Father Laurence V. Brault, formerly Holy Angels’ pastor, and Father Thomas E. Mahoney, formerly St. Michael’s pastor, are co-pastors of the new parish. At the end of the dedication Mass they told how the parishes got to this point.
“Good evening,” Father Mahoney began, drawing laughter from the congregation that arrived before 2:30 p.m. to give Bishop McManus items associated with St. Gabriel’s, and to watch him knock on the door before entering.
Father Mahoney said he and Father Brault met over dinner five or six years ago to consider the feasibility of bringing the two parishes together.
“And so we decided to try this, in that Chinese restaurant,” he said.
“The kids said it very well in that song that they sang: The Lord is truly present in this church,” he said, referring to one of the selections by St. Gabriel’s Children’s Choir. “I felt it when I came in and saw this overwhelming crowd. And it will continue.”
Father Brault said the two parishes took a unique step with a process that allowed parishioners to tell the bishop their desires for their parishes.
“I am deeply humbled to have been part of a process that brought us to this moment,” he said, expressing thanks to God and the Blessed Mother. He said he placed the project before Mary at the monastery of Our Lady of Jasna Gora in Poland and within a week of his return the parishes bought the land for St. Gabriel’s – on the Feast of the Immaculate Conception in 2006. Prayers for Mary’s intercession continued, he said, rejoicing in the merge Sept. 8, her birthday.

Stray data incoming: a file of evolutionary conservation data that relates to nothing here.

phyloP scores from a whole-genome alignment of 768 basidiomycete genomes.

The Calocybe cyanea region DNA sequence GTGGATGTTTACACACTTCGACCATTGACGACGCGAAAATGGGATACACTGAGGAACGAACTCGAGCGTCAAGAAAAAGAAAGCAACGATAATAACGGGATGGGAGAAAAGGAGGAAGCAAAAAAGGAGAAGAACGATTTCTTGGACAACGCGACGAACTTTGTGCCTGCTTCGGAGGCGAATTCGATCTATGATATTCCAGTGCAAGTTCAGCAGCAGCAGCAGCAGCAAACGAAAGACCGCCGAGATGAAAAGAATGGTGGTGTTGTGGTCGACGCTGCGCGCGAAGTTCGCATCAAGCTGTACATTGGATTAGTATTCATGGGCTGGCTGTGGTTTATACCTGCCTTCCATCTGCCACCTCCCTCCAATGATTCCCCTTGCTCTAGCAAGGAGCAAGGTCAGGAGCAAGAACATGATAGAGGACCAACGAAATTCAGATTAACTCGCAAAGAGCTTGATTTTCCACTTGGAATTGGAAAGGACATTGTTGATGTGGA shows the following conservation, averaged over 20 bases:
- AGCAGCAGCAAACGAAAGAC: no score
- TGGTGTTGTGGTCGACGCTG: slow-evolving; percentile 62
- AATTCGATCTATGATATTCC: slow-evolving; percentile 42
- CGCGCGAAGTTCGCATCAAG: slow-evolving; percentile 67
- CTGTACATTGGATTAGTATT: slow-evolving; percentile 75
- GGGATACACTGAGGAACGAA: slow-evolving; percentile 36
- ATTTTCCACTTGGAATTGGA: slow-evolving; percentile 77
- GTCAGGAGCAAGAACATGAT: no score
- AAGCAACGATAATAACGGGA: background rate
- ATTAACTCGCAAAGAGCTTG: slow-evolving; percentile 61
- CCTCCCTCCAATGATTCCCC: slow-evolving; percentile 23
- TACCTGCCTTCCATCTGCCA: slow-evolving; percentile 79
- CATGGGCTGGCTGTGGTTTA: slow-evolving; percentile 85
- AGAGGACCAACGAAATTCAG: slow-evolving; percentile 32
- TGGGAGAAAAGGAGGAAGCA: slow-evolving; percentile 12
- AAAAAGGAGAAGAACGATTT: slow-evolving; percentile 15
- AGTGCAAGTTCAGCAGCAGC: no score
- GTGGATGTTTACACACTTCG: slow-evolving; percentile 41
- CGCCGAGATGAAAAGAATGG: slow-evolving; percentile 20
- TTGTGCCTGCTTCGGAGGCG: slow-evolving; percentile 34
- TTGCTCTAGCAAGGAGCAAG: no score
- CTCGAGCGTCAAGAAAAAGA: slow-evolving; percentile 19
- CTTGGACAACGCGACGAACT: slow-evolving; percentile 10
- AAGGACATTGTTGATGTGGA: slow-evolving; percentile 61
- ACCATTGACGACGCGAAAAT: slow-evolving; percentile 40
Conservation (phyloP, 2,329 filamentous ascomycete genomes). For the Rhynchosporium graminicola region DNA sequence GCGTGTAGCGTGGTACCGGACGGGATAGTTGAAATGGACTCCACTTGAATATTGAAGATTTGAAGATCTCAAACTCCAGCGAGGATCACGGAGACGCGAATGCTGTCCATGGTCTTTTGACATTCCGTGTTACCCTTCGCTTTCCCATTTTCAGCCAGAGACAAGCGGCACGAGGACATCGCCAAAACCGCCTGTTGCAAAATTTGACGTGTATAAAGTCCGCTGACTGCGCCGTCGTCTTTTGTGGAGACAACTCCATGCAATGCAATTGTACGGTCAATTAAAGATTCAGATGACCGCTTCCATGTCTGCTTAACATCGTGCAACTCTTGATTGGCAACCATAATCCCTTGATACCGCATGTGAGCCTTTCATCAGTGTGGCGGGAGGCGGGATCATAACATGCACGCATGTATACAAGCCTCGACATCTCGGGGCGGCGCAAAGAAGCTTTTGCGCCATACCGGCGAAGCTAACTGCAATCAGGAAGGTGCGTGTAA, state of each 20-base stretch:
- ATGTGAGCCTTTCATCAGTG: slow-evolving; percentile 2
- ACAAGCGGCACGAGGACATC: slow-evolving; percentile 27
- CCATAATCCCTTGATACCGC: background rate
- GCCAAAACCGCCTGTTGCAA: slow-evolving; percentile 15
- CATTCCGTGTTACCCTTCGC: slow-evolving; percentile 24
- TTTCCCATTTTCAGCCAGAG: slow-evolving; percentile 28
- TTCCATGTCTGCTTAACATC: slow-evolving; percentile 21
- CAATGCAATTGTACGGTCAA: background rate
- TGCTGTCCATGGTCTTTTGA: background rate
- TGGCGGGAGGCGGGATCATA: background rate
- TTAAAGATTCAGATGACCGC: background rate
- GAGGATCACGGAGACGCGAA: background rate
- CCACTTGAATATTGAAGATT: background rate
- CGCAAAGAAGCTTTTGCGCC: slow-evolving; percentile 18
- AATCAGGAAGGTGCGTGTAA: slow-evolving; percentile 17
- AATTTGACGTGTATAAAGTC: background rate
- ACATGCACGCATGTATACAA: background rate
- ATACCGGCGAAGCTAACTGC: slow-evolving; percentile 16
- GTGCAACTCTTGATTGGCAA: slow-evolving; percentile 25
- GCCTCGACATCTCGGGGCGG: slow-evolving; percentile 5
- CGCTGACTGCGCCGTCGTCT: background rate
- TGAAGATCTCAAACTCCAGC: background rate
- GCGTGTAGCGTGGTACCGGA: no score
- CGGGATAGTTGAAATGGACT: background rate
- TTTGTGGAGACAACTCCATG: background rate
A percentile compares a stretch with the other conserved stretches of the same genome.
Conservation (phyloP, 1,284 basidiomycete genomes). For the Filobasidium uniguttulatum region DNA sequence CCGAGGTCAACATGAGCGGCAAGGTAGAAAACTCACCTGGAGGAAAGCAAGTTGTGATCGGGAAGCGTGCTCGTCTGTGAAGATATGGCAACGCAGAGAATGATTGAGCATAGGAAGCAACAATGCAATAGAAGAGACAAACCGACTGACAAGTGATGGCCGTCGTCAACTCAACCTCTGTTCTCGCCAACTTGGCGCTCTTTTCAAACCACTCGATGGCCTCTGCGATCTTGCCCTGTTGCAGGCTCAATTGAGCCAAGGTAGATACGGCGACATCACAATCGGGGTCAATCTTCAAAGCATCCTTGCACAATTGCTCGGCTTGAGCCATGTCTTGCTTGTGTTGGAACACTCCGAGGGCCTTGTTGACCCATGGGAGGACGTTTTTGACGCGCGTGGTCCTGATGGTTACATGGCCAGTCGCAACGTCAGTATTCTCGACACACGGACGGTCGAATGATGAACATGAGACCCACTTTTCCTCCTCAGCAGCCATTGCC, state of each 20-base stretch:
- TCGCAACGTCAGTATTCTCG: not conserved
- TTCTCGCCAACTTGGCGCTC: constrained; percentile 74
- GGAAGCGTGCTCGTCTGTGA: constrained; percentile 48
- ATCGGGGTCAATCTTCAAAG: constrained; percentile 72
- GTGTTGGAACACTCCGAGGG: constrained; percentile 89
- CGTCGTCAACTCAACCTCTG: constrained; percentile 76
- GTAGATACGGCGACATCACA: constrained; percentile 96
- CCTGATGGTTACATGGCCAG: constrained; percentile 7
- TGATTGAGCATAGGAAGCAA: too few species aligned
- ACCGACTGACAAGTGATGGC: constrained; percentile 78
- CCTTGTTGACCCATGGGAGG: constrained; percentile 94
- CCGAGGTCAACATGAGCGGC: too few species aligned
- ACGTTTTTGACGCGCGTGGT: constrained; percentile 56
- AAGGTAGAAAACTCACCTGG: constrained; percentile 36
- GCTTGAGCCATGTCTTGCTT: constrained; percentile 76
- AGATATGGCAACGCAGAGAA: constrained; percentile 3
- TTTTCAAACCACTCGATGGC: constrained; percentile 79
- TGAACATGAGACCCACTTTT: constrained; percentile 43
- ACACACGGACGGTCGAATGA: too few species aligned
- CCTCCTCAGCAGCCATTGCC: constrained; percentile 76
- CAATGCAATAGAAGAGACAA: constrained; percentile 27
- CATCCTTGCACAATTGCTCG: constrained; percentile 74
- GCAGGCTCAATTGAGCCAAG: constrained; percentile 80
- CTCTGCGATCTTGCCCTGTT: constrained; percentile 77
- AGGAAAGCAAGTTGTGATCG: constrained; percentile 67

“Can there be any doubt that the power of prayer has been foundational?” he asked, adding that people persevered even when it was difficult.
He thanked Bishop McManus for the line of credit, his prayers and friendship; Msgr. Robert K. Johnson, director of the diocesan Office for Divine Worship, and Elizabeth A. Marcil, associate director, who provided liturgical help and sanctuary planning, and Father Mahoney for his leadership, love, faith and prayerfulness.
“It is an honor to serve as co-pastor of this parish with you,” Father Brault told him, to long applause from the congregation.
He thanked Bishop Reilly and the other priests who concelebrated the dedication Mass, and people who helped with it and what led to it. He spoke of looking to Jesus while moving forward as St. Gabriel’s.
Daniel Lambert, chairman of the Catholics Working Together steering committee, thanked numerous people who helped with St. Gabriel’s, telling of the different steps they took and their ongoing prayer. He spoke of coming closer to Christ and inviting others to come.
“It’s really about building Church,” he said later; the building is the way to the “end.”
The project cost, including the purchase of the land, was $8 million, Mr. Lambert said. The expected debt, after the sale of all Holy Angels’ and St. Michael’s properties, is less than $2 million. So far Holy Angels’ rectory and two St. Michael’s building lots have been sold, he said. Money also came from a capital campaign and a $2 million line of credit from Bishop McManus.
“I’m moved by the involvement of the laity,” said Rev. Jan Gregory-Charpentier, pastor of United Parish here. She said it “feels like a witness to unity among Christians” and expressed hope that members of her congregation could come “enjoy this beautiful space.”
“I can only think of Mom, whose rock is in the foundation,” Elaine Oliver Gardner said. She said her parents, Frank and Marie Oliver, introduced her to St. Michael’s, and are now deceased. Her mother said she would not be there for the dedication, she said. Had she been, she would have remarked, “What a glorious day!”